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The good news is that only a relatively small percentage of workers are experiencing burnout at an extreme level, according to a forthcoming survey that we at the APA conducted this spring of 1,504 adult Americans. About 8% said they frequently experience burnout, while a quarter said they are experiencing burnout at least some of the time.

The idea that people could get burned out by their jobs has been around since the mid-1970s, when psychologist Herbert J. Freudenberger first used the term “burnout.” His work, based on his observations of the volunteer staff (including himself) at a free clinic for people with drug addiction, identified the hallmarks of burnout as exhaustion resulting from the excessive demands of the job and physical symptoms such as headaches, sleeplessness, and quickness to anger. The burned-out worker “looks, acts, and seems depressed,” he said.

Today, psychologist Irvin Schonfeld at the City College of New York argues that what many people call workplace burnout is actually just garden-variety depression. He and his research colleagues “reject the argument that burnout differs from depression because burnout is socially caused, it’s the result of working conditions.”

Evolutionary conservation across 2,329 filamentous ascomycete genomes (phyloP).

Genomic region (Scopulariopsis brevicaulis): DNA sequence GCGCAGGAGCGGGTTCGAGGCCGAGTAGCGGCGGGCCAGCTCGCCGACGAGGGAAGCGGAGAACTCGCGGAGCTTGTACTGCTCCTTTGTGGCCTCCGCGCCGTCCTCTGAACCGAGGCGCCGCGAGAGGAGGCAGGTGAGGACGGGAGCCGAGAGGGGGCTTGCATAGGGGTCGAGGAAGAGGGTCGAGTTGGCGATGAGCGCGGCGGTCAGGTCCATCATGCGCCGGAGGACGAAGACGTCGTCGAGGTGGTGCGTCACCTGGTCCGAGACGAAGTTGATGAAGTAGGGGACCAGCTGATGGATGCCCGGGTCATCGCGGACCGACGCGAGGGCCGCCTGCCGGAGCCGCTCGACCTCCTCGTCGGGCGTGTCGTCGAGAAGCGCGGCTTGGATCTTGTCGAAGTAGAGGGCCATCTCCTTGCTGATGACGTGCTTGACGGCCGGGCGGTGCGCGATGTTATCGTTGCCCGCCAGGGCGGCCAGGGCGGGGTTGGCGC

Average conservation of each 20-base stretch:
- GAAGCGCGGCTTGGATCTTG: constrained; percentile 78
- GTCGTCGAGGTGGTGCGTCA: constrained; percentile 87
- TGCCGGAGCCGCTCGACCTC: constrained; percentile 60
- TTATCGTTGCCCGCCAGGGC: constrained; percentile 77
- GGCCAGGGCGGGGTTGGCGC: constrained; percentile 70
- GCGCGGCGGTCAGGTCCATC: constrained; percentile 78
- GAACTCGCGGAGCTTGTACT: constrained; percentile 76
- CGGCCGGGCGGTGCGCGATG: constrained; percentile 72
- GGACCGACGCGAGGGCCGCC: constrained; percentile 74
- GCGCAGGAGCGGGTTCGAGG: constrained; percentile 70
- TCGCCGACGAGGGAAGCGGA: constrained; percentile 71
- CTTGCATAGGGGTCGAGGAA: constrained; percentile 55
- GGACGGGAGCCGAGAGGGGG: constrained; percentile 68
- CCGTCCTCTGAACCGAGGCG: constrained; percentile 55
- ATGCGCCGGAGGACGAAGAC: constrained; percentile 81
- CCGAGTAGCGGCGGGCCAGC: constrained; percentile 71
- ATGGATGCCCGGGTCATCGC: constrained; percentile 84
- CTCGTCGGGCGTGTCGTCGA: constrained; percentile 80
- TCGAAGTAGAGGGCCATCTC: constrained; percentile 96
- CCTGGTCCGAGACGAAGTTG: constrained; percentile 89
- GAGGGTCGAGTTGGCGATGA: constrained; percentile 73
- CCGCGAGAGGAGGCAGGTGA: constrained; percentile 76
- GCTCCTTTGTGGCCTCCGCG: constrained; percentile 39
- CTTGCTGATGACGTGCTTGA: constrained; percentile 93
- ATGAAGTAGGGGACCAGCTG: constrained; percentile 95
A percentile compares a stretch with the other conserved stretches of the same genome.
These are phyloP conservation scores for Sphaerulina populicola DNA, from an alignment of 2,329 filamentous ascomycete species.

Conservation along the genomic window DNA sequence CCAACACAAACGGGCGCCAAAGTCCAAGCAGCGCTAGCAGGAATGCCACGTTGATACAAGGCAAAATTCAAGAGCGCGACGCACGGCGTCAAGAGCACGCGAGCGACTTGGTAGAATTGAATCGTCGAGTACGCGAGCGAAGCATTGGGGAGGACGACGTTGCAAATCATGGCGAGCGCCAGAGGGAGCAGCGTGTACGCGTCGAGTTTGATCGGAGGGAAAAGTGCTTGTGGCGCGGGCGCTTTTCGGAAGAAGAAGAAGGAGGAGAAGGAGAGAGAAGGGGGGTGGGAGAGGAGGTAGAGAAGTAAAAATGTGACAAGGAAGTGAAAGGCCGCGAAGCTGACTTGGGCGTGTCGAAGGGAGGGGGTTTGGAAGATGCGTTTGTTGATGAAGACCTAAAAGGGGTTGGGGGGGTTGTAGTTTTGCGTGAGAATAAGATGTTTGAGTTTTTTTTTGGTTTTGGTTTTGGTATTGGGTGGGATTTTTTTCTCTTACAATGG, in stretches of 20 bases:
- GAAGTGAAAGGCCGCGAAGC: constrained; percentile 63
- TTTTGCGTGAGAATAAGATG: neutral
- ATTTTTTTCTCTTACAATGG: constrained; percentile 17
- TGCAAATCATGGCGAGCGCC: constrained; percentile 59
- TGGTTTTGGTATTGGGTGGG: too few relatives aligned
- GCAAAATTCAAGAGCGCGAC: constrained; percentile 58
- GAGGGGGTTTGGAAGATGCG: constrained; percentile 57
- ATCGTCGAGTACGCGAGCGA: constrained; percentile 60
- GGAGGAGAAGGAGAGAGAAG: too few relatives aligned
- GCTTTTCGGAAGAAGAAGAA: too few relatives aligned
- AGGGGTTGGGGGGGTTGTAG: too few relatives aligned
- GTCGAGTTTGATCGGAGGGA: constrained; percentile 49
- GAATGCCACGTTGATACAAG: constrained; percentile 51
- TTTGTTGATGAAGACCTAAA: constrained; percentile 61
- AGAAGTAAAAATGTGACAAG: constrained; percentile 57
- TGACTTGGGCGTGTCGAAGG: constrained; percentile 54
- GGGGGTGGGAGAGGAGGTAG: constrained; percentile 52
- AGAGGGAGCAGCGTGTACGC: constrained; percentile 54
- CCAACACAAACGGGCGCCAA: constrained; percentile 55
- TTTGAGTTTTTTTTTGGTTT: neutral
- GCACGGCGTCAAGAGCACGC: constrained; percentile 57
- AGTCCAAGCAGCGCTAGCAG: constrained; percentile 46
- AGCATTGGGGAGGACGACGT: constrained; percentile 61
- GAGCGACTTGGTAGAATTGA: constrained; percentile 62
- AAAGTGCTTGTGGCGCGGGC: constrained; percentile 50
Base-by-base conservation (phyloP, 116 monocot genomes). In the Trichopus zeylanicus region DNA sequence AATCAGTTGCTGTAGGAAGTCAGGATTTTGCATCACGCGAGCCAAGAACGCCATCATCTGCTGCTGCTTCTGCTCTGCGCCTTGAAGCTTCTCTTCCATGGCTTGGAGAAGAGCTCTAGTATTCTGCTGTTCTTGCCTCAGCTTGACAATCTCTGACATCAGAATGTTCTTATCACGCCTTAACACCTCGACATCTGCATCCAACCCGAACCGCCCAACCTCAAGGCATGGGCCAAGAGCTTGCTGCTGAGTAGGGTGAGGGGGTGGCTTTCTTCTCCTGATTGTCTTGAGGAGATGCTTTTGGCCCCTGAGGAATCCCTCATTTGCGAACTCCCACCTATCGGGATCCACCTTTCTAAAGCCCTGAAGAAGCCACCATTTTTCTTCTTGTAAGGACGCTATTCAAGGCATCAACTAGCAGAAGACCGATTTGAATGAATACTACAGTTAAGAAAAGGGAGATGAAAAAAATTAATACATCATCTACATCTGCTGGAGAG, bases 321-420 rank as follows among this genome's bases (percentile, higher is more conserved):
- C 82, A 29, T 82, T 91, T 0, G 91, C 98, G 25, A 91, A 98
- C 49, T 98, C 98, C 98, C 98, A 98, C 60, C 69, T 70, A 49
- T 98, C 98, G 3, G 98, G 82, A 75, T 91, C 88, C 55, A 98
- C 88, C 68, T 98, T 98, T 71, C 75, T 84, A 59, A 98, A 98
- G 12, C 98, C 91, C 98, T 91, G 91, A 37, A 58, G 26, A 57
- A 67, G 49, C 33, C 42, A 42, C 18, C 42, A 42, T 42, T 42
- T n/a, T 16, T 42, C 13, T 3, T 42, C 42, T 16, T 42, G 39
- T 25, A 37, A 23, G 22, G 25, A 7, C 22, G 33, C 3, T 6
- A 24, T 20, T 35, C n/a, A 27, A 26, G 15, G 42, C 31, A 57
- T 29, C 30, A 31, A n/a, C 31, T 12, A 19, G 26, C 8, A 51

Schonfeld believes workers avoid labeling themselves as depressed because of the stigma associated with the term. Plus, he says, a diagnosis of depression could jeopardize some people’s jobs. “It’s much easier to say, ‘I’m burned out by my job’ than ‘my job depresses me,'” he says.

The World Health Organization’s expanded definition is significant in that it puts employers on notice that they bear some responsibility for the conditions that can lead to burnout. “At an organizational level, employers need to consider how they design jobs, the amount of control and autonomy they give people, and whether they create an environment that’s characterized by support and trust,” Ballard says. They also need to look at what supports they provide to employees, in the form of employee assistance programs, mental-health care, and their commitment to work-life balance, he says.

Workers also have some responsibility to guard against the conditions that can burn them out. “People need to take time off to recharge,” he says. “Not only do they need to have time when they’re not working, but they need to have time when they’re not thinking about work.”

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That doesn’t necessarily mean two weeks of vacation, either. Some people need shorter and more frequent breaks, research finds.

For former reporter Zabarenko, having experienced burnout was a valuable lesson. After leaving her wire service job, she landed her current job, with an environmental think tank, where after five years she was eligible for a sabbatical. This year, she took 10 weeks off to travel to Oslo, Svalbard, Stockholm, Toronto, and finally Montana. “I had about as much fun as any one person could have,” she says. “I returned to work a few weeks ago knowing for once that I had done the right thing. And that was informed by my past experience with burnout, so you definitely can learn from it.”

*Of which the author, Kim I. Mills, is also an employee.